- Apprentice Lawyer
- Legal Jobs
"Amidst the national lockdown declared, there seems to be no lockdown for sand offenders ... the illicit sand mining industry had worked overtime", the Court observed while passing the common order.
Taking a serious view of the rampant rise in illegal mining and sand quarrying activities, the Madras High Court on Thursday dismissed a batch of 36 anticipatory bail pleas in cases involving such offences (Bala @ Balasubramani and ors v. State).
The pleas were dismissed after the Court took critical note that,
"... the offenders despite several orders passed by various benches of this court regarding illegal sand mining and knowing fully well about the evil consequences affecting the environment and society at large and the implications thereon are indulging in the offences of illegal quarrying/mining, theft and smuggling of sand and minerals. Ignorance and feigned ignorance of law cannot be excused."
While passing the order, Justice AD Jagdish Chandira observed that he was aghast to find a sudden surge as of late in petitions for bail and anticipatory bail in cases involving illegal quarrying/mining, theft and smuggling of sand and minerals.
He proceeded to remark,
The Court further pointed out that hefty fines and the imposition of stringent conditions while granting bail for such offences had little deterrent effect on persons carrying out such illegal activities.
"Each day at least 10 to 15 cases are being listed seeking the relief of anticipatory bail in offences of illegal quarrying/mining, theft and smuggling of sand and minerals. Despite the offences being non-bailable and this Court imposing stringent conditions, the police are not able to abate the menace of illicit quarrying/mining, theft and smuggling of sand and minerals", the Court remarked.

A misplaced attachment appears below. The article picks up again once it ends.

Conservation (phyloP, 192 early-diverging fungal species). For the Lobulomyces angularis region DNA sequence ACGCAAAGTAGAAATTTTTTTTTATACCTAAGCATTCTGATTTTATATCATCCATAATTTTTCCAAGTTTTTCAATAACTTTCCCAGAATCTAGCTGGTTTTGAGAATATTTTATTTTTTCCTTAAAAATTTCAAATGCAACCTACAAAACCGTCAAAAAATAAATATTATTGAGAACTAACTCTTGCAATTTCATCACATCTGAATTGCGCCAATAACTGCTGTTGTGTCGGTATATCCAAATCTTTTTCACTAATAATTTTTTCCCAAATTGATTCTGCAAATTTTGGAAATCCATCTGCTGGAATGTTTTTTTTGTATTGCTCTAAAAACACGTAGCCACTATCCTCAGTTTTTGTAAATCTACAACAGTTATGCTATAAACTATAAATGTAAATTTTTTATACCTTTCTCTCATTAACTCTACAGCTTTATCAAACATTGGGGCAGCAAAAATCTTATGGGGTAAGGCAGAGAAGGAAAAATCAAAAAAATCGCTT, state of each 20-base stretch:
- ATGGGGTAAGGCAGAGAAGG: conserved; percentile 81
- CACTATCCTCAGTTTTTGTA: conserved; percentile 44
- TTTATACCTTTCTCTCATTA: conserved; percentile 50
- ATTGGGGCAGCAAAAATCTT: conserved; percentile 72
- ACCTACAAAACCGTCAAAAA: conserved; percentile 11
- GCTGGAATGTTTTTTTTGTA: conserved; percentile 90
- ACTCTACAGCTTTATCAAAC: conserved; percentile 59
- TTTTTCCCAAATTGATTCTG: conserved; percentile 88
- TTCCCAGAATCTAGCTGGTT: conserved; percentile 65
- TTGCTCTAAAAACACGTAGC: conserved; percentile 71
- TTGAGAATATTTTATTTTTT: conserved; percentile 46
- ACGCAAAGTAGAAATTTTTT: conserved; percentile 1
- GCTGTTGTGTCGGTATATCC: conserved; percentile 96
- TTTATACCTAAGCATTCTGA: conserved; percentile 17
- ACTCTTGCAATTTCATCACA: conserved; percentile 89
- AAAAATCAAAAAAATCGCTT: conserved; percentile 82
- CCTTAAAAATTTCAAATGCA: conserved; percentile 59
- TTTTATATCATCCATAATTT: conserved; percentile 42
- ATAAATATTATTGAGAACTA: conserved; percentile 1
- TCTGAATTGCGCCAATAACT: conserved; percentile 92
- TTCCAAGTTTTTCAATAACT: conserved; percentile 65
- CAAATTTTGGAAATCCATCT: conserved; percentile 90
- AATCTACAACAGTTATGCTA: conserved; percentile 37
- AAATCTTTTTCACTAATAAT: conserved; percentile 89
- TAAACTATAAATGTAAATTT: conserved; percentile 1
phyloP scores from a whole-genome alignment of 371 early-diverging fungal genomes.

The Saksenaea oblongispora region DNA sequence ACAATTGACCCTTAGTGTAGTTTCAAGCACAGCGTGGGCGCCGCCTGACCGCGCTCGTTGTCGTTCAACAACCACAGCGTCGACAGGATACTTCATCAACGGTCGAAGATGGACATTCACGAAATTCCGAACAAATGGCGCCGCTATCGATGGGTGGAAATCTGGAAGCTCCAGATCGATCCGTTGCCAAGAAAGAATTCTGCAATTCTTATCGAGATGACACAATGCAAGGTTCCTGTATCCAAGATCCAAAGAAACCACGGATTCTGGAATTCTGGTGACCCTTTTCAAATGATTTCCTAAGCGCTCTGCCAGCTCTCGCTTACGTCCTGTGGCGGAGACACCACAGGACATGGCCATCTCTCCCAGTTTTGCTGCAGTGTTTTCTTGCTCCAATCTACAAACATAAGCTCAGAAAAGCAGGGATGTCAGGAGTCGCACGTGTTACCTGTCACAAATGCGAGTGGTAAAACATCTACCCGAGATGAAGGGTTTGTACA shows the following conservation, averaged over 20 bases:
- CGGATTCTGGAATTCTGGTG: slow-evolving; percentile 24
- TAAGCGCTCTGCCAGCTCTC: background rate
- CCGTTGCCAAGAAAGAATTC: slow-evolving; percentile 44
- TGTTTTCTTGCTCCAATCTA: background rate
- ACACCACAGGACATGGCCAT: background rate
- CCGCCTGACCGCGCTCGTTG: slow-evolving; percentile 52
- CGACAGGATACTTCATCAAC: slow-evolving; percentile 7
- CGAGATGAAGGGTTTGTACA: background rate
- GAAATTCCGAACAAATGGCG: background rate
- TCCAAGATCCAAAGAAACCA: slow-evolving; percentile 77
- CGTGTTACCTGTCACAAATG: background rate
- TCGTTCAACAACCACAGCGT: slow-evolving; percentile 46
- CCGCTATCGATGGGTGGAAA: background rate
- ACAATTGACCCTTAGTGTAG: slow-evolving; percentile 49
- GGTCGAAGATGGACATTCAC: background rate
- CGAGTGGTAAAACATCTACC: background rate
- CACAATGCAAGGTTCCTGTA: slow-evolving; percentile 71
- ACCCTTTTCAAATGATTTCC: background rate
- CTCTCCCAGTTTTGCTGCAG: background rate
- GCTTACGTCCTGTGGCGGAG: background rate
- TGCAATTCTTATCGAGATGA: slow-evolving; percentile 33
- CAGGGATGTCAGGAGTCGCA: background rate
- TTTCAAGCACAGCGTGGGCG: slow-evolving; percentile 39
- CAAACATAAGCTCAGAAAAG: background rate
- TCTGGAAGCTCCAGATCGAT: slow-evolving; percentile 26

It was also highlighted that the Court has, through a number of judgments, sounded warning alarms over the implications of causing environmental damage. Justice Chandira added a cautionary note himself, stating,
"All of us know what happened to Kerala during the floods a few years ago. Tamil Nadu is not far away."
Apart from expressing anguish that the State's efforts to control illegal mining/quarrying through legislation has not produced any fruitful results, the Bench went on to condemn illegal mining as nothing short of organised crime. The Court said,
Reports of offenders being allowed to roam scot-free, despite the seizure of their vehicles for illegal mining offences also drew the Court's criticism.
The Judge opined that it is apparent that there seemed to be no will on the part of the enforcement agencies to act on the Court's orders in letter and spirit.
"In most of the cases there is no progress after an accused obtains bail and when compared to the cases registered the confiscation and conviction rate till date remains very poor. This court also has a reasonable suspicion that the cases which are registered are too for the purpose of statistics and are only a tip of the iceberg and much more are rolled under the carpet by the law enforcers for reasons best known to them", Justice Chandira remarked.
In this backdrop, the Court proceeded to dismiss the batch anticipatory bail pleas before it while also noting that,
"These cases come within the category of cases of large magnitude affecting and impacting livelihood of a very large number of people knowingly and unknowingly.Though the individual seizure may seem small, small drops make a big ocean."
Before parting with the matter, the Judge also directed the Director General of Police to periodically review the progress of illegal mining/quarrying cases and allied offences in a time-bound manner to ensure that "the final reports are filed within the prescribed time and accused are taken to trial."
Read the common order: